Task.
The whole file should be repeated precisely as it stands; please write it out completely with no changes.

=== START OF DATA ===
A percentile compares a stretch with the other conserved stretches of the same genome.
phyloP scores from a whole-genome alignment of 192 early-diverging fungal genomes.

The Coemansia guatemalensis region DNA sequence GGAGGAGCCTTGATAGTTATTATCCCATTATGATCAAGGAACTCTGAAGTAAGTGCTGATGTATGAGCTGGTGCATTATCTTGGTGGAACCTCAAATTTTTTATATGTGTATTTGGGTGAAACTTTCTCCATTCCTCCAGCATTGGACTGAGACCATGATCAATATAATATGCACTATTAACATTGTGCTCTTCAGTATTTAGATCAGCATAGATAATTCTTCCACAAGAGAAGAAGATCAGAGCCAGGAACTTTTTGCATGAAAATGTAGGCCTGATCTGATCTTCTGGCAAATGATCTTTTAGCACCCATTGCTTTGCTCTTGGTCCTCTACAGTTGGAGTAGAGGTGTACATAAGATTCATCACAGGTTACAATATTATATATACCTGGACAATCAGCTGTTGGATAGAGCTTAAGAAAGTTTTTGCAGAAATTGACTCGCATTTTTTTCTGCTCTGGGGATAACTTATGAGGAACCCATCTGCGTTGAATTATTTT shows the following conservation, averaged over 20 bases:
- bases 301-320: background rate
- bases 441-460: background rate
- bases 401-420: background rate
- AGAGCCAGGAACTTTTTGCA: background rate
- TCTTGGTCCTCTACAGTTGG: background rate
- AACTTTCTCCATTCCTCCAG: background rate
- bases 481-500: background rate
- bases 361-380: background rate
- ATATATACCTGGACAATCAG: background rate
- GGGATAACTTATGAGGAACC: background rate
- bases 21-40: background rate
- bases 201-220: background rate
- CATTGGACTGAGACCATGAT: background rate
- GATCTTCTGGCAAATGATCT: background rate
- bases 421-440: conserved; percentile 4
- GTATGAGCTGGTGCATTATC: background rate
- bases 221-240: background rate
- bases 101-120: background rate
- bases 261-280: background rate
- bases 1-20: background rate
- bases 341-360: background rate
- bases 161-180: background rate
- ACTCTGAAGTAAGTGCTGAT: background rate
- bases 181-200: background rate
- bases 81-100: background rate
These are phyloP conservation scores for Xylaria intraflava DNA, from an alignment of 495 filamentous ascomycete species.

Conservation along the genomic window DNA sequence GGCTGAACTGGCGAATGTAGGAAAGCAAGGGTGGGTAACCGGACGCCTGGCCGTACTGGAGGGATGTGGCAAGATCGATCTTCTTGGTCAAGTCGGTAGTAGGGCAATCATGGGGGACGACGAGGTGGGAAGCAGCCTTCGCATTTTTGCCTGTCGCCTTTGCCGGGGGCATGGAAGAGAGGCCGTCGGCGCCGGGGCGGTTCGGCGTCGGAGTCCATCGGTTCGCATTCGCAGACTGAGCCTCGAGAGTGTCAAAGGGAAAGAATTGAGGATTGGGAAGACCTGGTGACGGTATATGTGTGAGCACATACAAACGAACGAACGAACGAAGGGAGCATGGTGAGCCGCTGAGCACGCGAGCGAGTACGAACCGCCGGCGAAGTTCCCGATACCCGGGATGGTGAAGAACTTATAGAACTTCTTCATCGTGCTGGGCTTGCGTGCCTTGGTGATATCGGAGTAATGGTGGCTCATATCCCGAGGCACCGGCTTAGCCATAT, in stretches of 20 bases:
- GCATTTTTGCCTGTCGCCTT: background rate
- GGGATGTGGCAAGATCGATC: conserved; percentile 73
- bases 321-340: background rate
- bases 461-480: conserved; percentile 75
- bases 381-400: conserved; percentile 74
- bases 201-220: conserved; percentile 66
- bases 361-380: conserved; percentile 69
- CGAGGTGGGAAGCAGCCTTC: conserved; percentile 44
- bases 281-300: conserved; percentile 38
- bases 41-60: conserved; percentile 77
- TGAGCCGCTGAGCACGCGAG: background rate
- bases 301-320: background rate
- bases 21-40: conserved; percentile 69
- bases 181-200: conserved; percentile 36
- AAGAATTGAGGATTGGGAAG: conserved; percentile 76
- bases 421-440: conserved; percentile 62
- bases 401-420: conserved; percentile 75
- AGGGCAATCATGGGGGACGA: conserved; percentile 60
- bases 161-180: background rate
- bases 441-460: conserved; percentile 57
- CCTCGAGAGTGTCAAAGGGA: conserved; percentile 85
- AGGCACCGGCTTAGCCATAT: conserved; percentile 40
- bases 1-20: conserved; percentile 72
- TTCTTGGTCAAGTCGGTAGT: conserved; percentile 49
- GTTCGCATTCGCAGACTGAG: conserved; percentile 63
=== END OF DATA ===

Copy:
A percentile compares a stretch with the other conserved stretches of the same genome.
phyloP scores from a whole-genome alignment of 192 early-diverging fungal genomes.

The Coemansia guatemalensis region DNA sequence GGAGGAGCCTTGATAGTTATTATCCCATTATGATCAAGGAACTCTGAAGTAAGTGCTGATGTATGAGCTGGTGCATTATCTTGGTGGAACCTCAAATTTTTTATATGTGTATTTGGGTGAAACTTTCTCCATTCCTCCAGCATTGGACTGAGACCATGATCAATATAATATGCACTATTAACATTGTGCTCTTCAGTATTTAGATCAGCATAGATAATTCTTCCACAAGAGAAGAAGATCAGAGCCAGGAACTTTTTGCATGAAAATGTAGGCCTGATCTGATCTTCTGGCAAATGATCTTTTAGCACCCATTGCTTTGCTCTTGGTCCTCTACAGTTGGAGTAGAGGTGTACATAAGATTCATCACAGGTTACAATATTATATATACCTGGACAATCAGCTGTTGGATAGAGCTTAAGAAAGTTTTTGCAGAAATTGACTCGCATTTTTTTCTGCTCTGGGGATAACTTATGAGGAACCCATCTGCGTTGAATTATTTT shows the following conservation, averaged over 20 bases:
- bases 301-320: background rate
- bases 441-460: background rate
- bases 401-420: background rate
- AGAGCCAGGAACTTTTTGCA: background rate
- TCTTGGTCCTCTACAGTTGG: background rate
- AACTTTCTCCATTCCTCCAG: background rate
- bases 481-500: background rate
- bases 361-380: background rate
- ATATATACCTGGACAATCAG: background rate
- GGGATAACTTATGAGGAACC: background rate
- bases 21-40: background rate
- bases 201-220: background rate
- CATTGGACTGAGACCATGAT: background rate
- GATCTTCTGGCAAATGATCT: background rate
- bases 421-440: conserved; percentile 4
- GTATGAGCTGGTGCATTATC: background rate
- bases 221-240: background rate
- bases 101-120: background rate
- bases 261-280: background rate
- bases 1-20: background rate
- bases 341-360: background rate
- bases 161-180: background rate
- ACTCTGAAGTAAGTGCTGAT: background rate
- bases 181-200: background rate
- bases 81-100: background rate
These are phyloP conservation scores for Xylaria intraflava DNA, from an alignment of 495 filamentous ascomycete species.

Conservation along the genomic window DNA sequence GGCTGAACTGGCGAATGTAGGAAAGCAAGGGTGGGTAACCGGACGCCTGGCCGTACTGGAGGGATGTGGCAAGATCGATCTTCTTGGTCAAGTCGGTAGTAGGGCAATCATGGGGGACGACGAGGTGGGAAGCAGCCTTCGCATTTTTGCCTGTCGCCTTTGCCGGGGGCATGGAAGAGAGGCCGTCGGCGCCGGGGCGGTTCGGCGTCGGAGTCCATCGGTTCGCATTCGCAGACTGAGCCTCGAGAGTGTCAAAGGGAAAGAATTGAGGATTGGGAAGACCTGGTGACGGTATATGTGTGAGCACATACAAACGAACGAACGAACGAAGGGAGCATGGTGAGCCGCTGAGCACGCGAGCGAGTACGAACCGCCGGCGAAGTTCCCGATACCCGGGATGGTGAAGAACTTATAGAACTTCTTCATCGTGCTGGGCTTGCGTGCCTTGGTGATATCGGAGTAATGGTGGCTCATATCCCGAGGCACCGGCTTAGCCATAT, in stretches of 20 bases:
- GCATTTTTGCCTGTCGCCTT: background rate
- GGGATGTGGCAAGATCGATC: conserved; percentile 73
- bases 321-340: background rate
- bases 461-480: conserved; percentile 75
- bases 381-400: conserved; percentile 74
- bases 201-220: conserved; percentile 66
- bases 361-380: conserved; percentile 69
- CGAGGTGGGAAGCAGCCTTC: conserved; percentile 44
- bases 281-300: conserved; percentile 38
- bases 41-60: conserved; percentile 77
- TGAGCCGCTGAGCACGCGAG: background rate
- bases 301-320: background rate
- bases 21-40: conserved; percentile 69
- bases 181-200: conserved; percentile 36
- AAGAATTGAGGATTGGGAAG: conserved; percentile 76
- bases 421-440: conserved; percentile 62
- bases 401-420: conserved; percentile 75
- AGGGCAATCATGGGGGACGA: conserved; percentile 60
- bases 161-180: background rate
- bases 441-460: conserved; percentile 57
- CCTCGAGAGTGTCAAAGGGA: conserved; percentile 85
- AGGCACCGGCTTAGCCATAT: conserved; percentile 40
- bases 1-20: conserved; percentile 72
- TTCTTGGTCAAGTCGGTAGT: conserved; percentile 49
- GTTCGCATTCGCAGACTGAG: conserved; percentile 63